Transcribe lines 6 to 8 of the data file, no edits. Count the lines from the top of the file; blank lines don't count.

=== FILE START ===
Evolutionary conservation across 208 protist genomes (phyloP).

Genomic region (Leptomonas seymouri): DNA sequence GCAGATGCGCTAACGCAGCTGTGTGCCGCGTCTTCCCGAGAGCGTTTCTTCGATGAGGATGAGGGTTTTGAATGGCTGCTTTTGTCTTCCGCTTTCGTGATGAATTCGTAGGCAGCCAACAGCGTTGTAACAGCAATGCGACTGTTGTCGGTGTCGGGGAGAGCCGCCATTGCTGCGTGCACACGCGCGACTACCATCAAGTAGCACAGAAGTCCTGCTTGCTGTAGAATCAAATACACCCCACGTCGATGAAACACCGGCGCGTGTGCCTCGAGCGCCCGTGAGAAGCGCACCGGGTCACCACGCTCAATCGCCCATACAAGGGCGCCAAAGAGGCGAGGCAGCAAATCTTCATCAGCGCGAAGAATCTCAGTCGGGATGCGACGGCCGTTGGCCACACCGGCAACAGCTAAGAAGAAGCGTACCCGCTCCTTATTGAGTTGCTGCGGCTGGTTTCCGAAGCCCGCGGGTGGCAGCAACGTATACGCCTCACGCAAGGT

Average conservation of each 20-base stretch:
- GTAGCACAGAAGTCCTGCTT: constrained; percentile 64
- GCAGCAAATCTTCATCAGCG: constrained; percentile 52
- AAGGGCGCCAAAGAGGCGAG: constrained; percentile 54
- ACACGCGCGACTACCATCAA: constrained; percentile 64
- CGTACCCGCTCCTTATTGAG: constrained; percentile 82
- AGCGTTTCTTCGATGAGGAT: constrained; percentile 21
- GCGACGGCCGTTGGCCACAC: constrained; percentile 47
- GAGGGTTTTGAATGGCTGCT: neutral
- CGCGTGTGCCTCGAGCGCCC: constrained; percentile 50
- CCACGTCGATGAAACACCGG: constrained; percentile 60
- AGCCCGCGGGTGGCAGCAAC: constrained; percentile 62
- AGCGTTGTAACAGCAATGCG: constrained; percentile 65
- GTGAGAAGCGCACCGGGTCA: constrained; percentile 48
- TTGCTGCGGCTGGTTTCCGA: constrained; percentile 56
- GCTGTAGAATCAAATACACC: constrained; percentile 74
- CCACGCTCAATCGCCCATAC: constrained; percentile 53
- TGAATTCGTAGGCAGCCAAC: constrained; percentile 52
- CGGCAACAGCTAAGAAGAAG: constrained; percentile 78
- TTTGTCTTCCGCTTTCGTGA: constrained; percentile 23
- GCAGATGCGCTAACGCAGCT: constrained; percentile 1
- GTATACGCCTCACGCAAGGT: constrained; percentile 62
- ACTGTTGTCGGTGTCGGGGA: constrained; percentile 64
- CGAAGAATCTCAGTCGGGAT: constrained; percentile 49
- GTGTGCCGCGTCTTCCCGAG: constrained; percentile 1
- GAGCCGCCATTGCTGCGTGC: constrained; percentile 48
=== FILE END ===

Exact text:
- AAGGGCGCCAAAGAGGCGAG: constrained; percentile 54
- ACACGCGCGACTACCATCAA: constrained; percentile 64
- CGTACCCGCTCCTTATTGAG: constrained; percentile 82